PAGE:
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Jul 8, 2022

Avoid Fuel Station Job Redundancy with the 4th Industrial Revolution

Leaps and bounds in technology during the Fourth Industrial Revolution need not result in job redundancy. Instead, accelerated development of eLearning can set businesses up to succeed in an era of rapidly changing needs and challenges. Yes, even in the fuel retail sector.

“The picture today is one of economic challenges coupled with declining volumes and eroding margins.” This statement by the FRA Chairperson Mr Reggie Sibiya is truer now than it was in 2021. The COVID-19 pandemic, the 2021 looting, and the 2022 floods in KwaZulu-Natal have added more challenges to the fuel retail sector which was already struggling. These obstacles can be overcome if the industry can adapt and keep pace with the evolving environment around it. 

 

Modern problems, modern solutions

One direction to look is toward the Fourth Industrial Revolution (4IR). Technology may facilitate the stability of the industry, especially human resource management for fuel stations and beyond. When job redundancy affects fuel retail, how will the industry maintain employment? Online learning may be the answer. 

The use of technology may seem obvious, but many businesses have not begun to tap into its potential. A 2021 study across the South African retail industry commissioned by the Wholesale and Retail Sector Education and Training Authority (W&RSETA) reported that more than 40% of retail businesses have not explored 4IR technologies. The report attributes the low-uptake to “resource constraints, lack of corporate interest, or lack of exposure to the benefits of 4IR technologies.” These factors shouldn’t hold fuel retail back from embracing the future.

Training to prevent job redundancy in the 4th Industrial Revolution

A fuel station provides many entry-level jobs for unskilled labour, including cashiers, forecourt attendants and housekeeping staff. One might think that positions like these are easy to hire for because there is an abundance of unemployed people in South Africa. However, these jobs cannot be filled with people off the street: all the positions in a fuel station require training.

For a business to minimise risks, training is essential. Well-trained staff deliver a high standard of service and avoid costly beginner mistakes. Additionally, trained employees are able to take initiative in the workplace rather than needing the close eye of management at every moment.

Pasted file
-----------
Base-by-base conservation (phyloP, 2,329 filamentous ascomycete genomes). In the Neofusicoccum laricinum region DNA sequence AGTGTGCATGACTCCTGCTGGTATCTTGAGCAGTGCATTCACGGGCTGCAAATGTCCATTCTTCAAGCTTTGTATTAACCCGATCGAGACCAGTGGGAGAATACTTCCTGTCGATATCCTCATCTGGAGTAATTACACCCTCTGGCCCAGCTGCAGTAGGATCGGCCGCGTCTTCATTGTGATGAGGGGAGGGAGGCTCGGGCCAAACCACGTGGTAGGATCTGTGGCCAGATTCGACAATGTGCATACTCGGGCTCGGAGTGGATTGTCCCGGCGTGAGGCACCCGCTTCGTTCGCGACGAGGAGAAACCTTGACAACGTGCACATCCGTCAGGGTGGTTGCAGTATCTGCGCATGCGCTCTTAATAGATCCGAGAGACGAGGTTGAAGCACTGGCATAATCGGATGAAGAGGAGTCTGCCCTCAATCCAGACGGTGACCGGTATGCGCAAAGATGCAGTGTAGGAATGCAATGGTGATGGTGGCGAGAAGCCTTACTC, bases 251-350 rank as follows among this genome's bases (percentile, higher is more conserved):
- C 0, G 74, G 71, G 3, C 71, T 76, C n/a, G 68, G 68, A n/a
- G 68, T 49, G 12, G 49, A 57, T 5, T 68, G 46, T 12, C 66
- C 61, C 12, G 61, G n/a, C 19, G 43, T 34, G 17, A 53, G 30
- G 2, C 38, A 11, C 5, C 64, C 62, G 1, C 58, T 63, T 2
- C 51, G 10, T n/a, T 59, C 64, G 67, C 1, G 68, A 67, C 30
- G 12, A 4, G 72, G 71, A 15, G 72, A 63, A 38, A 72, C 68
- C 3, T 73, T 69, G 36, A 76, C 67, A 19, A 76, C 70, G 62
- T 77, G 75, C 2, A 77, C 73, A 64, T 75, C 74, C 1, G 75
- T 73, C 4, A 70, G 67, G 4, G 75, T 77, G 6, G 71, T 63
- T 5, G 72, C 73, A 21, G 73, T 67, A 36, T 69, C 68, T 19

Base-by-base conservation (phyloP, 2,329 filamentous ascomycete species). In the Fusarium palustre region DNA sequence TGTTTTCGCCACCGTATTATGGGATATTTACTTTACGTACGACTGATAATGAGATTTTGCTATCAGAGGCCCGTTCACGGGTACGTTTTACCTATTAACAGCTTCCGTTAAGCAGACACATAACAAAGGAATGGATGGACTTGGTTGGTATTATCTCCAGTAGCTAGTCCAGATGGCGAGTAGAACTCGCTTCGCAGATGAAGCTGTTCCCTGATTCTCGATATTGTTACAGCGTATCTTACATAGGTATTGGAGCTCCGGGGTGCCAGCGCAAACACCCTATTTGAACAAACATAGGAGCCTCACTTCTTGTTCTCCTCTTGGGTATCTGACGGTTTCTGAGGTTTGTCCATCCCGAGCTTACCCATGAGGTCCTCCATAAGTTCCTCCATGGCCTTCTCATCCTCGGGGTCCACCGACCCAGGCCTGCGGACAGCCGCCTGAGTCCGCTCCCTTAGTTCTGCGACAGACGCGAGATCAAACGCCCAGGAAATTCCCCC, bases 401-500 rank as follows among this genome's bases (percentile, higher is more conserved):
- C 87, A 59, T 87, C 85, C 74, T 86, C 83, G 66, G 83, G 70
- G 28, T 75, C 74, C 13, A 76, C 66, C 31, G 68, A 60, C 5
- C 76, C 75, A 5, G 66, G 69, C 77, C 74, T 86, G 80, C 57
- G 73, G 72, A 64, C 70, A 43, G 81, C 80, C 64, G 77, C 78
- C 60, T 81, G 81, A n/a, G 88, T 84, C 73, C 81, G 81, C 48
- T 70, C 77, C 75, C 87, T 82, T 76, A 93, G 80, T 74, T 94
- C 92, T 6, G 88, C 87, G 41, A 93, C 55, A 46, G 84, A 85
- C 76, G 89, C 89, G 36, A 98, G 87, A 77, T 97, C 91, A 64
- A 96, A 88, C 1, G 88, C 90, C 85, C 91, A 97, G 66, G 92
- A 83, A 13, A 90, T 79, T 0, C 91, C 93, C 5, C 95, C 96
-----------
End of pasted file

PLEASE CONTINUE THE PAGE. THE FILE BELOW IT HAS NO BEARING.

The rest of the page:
According to the report from Wholesale & Retail SETA, one of the emerging skills identified in the sector includes Service Orientation. A successful employee at a fuel station needs to use these key skills:

  • Active listening
  • Empathy with customers
  • Consistent use of positive language and power words
  • Develop technical skills (so that they can address a variety of problems on different platforms)
  • Knowledge and understanding of products and services
  • Clear communication

With training in these skills, rather than suffering job redundancy at the hands of technological advances, the staff at a fuel station remain employable and essential for customer service.

Online learning to prevent job redundancy

Fuel stations in outlying areas may have an especially challenging time hiring trained staff or training new staff. The 4th Industrial Revolution has accelerated access to a variety of online learning opportunities, which could be the solution to this quandary.

Unfortunately, as with other 4IR advancements, uptake is limited. In the Wholesale & Retail SETA survey, a training provider had this to say: “eLearning policy rigidity is a limitation. There needs to be more support that is extended to eLearning. The institutional rigidity around face-to-face and paper provenance is still a hindrance from embracing online.” In other words, attitude and policy are the factors standing in the way of online learning for retail business training in South Africa.

The COVID-19 pandemic has shown the world that keeping up with 4IR is an essential factor in a business’s survival. Adaptation to overcome obstacles will lead to a sustainable business.

Our eLearning solutions

PetroCONNECT has embraced a one of its kind online platform where learners can log in and be trained on various courses with SETA accreditation up to NQF level 3. Skills development programmes provide employees with bridging programmes to obtain a full qualification.

Skills programmes are designed to enhance the abilities of:

  • Checkout Operators
  • Dispatch & Receiving Clerks
  • Forecourt Attendants
  • Order Clerks
  • Shelf Fillers
  • Service Station Cleaners
  • Valet Servicers
  • Visual FMCG Merchandisers

PetroCONNECT has the experience and infrastructure to manage the training for your staff, or be upskilled yourself, enabling you to enter the fuel retail industry with confidence. Our Skills Development Programme assists fuel retailers with overcoming the challenges of South Africa and the global economy. Explore the range of skills we are accredited to grow on our skills development page.